Questions

What kinds of illness require critical care?
What is the difference between critical care and emergency medicine?
How does my primary care doctor fit into the care team?
How can I obtain copies of living wills and other documents?
What is telemedicine?

What kinds of illness require critical care?

Any illness that threatens life requires critical care. Poisoning, surgical problems, and premature birth are a few causes of critical illness. Critical illness includes:

Illness that affects the heart and all of the vessels that carry blood to the body, such as:

  • Myocardial infarction (heart attack)
  • Shock
  • Arrhythmia
  • Congestive heart failure

Illness that affects the lungs and the muscles used for breathing, such as:

  • Respiratory failure
  • Pneumonia
  • Pulmonary embolus

Illness that affects the kidneys, such as:

  • Kidney failure

Illness that affects the mouth, esophagus, stomach, intestines, and other parts of the body that carry food, such as:

  • Bleeding
  • Malnutrition

Illness that affects the brain and the spinal cord and nerves that connect the brain to the arms, legs, and other organs, such as:

  • Stroke
  • Encephalopathy

Infection caused by a virus, bacteria, or fungus, such as:

  • Sepsis
  • Ventilator-associated pneumonia
  • Catheter-related infection
  • Drug-resistant infection

Multiple organ failure

A serious injury also requires critical care, whether the result of:

  • A car crash
  • A gunshot or stabbing wound
  • A fall
  • Burns

Back to top

What is the difference between critical care and emergency medicine?

Critical care is the long-term treatment of patients who have an illness that threatens their life. Emergency medicine is the short-term treatment of those patients; it is also the treatment of patients who have a minor injury (for example, sprained ankle, broken arm).

In the emergency department, doctors and nurses stabilize patients and then transport them to the intensive care unit (ICU) or another area of the hospital for further treatment.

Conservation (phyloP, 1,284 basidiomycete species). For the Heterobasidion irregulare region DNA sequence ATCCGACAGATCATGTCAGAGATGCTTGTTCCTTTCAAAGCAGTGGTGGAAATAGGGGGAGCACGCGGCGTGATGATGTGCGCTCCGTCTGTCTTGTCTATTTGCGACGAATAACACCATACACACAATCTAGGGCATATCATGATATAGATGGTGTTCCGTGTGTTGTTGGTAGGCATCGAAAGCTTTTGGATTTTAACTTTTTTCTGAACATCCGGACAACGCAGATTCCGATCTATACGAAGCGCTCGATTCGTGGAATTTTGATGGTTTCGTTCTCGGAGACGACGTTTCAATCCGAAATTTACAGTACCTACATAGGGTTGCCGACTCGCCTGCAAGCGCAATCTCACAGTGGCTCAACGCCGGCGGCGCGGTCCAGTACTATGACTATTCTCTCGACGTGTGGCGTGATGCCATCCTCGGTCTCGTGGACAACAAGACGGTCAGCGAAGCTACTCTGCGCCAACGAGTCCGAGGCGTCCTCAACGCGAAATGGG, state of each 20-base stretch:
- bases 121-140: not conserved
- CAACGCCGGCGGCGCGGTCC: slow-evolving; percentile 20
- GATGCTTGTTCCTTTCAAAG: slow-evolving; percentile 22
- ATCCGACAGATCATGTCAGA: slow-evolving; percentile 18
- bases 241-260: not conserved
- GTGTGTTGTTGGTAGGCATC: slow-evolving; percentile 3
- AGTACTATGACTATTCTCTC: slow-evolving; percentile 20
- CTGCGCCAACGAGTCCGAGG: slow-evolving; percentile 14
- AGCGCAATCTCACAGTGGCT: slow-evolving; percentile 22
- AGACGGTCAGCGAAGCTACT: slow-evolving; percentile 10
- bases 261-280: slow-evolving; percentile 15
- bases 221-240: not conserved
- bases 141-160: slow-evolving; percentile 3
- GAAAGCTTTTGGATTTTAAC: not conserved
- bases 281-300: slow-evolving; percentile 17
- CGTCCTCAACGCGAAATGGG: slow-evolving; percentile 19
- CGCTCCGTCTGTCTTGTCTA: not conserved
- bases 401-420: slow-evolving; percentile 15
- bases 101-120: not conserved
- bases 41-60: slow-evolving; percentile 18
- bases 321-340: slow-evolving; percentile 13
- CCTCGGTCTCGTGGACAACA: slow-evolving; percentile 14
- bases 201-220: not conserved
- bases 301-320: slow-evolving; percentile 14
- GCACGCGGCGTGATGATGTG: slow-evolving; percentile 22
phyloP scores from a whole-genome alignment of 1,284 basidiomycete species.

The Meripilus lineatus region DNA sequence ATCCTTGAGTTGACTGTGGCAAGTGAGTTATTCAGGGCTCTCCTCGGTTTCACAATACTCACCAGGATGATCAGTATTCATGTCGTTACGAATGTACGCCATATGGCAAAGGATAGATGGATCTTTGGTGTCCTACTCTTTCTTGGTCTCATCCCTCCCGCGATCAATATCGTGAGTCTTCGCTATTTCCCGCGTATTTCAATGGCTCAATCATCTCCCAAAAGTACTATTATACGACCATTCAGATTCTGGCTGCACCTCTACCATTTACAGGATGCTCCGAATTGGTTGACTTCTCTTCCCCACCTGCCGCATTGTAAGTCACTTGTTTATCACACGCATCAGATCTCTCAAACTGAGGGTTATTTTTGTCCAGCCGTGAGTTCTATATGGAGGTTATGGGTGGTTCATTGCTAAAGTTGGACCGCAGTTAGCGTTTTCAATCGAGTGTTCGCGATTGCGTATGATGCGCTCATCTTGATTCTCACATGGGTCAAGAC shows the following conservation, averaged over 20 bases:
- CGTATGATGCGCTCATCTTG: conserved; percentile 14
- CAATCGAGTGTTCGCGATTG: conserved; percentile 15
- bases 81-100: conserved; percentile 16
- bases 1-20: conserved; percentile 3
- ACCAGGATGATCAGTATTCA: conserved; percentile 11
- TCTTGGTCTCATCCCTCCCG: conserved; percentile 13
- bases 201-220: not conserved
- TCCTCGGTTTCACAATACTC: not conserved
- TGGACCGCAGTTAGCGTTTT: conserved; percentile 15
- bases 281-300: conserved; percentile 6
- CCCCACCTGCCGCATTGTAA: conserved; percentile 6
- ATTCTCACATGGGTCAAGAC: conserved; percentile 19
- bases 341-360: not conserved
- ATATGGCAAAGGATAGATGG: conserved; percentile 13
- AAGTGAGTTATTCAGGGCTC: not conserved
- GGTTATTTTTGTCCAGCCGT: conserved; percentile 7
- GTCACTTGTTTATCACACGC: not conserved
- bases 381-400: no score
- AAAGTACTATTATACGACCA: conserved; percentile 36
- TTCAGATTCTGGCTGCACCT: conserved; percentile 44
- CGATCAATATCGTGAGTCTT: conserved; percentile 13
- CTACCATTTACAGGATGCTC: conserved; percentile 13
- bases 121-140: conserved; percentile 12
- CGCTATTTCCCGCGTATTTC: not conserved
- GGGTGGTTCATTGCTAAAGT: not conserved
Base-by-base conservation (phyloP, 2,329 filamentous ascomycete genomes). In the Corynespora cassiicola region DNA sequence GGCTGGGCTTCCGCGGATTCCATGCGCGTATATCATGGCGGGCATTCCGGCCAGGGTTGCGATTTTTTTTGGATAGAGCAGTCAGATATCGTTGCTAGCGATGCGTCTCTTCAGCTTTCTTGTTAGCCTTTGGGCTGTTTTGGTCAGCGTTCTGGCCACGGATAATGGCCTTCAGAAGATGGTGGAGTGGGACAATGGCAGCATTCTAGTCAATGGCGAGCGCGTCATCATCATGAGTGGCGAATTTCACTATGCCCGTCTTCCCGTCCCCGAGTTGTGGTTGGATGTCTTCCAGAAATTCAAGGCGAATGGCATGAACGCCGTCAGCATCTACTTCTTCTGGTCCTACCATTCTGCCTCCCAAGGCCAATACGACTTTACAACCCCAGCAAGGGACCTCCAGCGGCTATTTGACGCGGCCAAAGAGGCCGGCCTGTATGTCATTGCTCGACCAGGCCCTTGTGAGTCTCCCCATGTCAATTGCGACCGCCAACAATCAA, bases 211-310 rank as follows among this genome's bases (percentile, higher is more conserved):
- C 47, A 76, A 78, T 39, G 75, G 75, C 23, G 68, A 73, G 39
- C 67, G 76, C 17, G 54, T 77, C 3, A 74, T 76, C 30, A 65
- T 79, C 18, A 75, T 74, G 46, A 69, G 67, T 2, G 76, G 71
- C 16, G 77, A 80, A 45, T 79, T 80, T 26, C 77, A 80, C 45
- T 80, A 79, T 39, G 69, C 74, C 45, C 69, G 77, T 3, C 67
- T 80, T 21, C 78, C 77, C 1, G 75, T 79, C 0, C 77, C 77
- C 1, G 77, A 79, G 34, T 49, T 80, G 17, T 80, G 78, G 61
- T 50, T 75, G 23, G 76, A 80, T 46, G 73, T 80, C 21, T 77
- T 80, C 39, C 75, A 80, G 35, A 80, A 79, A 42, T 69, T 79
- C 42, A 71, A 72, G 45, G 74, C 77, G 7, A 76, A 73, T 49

Back to top

How does my primary care doctor fit into the care team?

Your family doctor is an important link between the care team and you.

The family doctor has a complete medical history of the patient, is often trusted by the family, and may be aware of the patient’s values, attitudes and healthcare preferences. The care team often works closely with the family doctor to determine pre-existing illness, allergies, use of medications, and other factors which may influence the health of the patient.

Back to top

How can I obtain copies of living wills and other documents?

Your local hospital and personal doctor are likely to have advance directives, living wills, and other documents available. A national organization, Choice in Dying, can also provide you with the forms. To contact them, call +1 800 989-WILL.

Back to top

What is telemedicine?

Telemedicine, or Tele-ICU, is the use of electronic communication to examine a patient from a place far away from the bedside. Telemedicine links doctors to patients, doctors to doctors, doctors to bedside caregivers and doctors to medical information.

Telemedicine will not replace your doctor at the bedside. It is a “second set of eyes” that will allow your doctor to give you complete care, even when he or she is helping another patient. Telemedicine improves patient safety and moves the care team to the bedside when the patient most needs them.

Telemedicine improves critical care because it allows the doctor to:

  • Check vital signs and start therapy in a shorter amount of time
  • Meet with local, national, or international medical specialists to discuss how best to help patients who have complex problems
  • Medically respond faster during public health emergencies or local disasters

Many Different Types of Telemedicine

Telemedicine may be as simple as using the telephone. Normally, telemedicine involves more advanced means of sharing information, including:

  • Computer display of radiographs (x-rays)
  • Electronic access to medical laboratory results
  • Electronic viewing of vital signs and life support equipment while away from the bedside
  • Audiovisual communication with patients and caregivers
  • Bedside cameras to examine patients while away from the bedside

Uses for Telemedicine

The doctor may use telemedicine to:

  • Send radiographs to radiologists located outside of the hospital so they can interpret the images
  • Routinely examine laboratory data from computers located outside of the hospital
  • View and check vital signs, life support equipment, and bedside radiographs using cameras mounted on walls, carts or robots
  • Examine patients using cameras while away from the bedside (when possible, the nurse will inform you that the camera is in use)

When using telemedicine, the care team will take the appropriate actions to guarantee your confidentiality and privacy.

With the use of telemedicine, a qualified doctor specially trained in critical care can be at your bedside virtually 24 hours a day, 7 days a week.

Back to top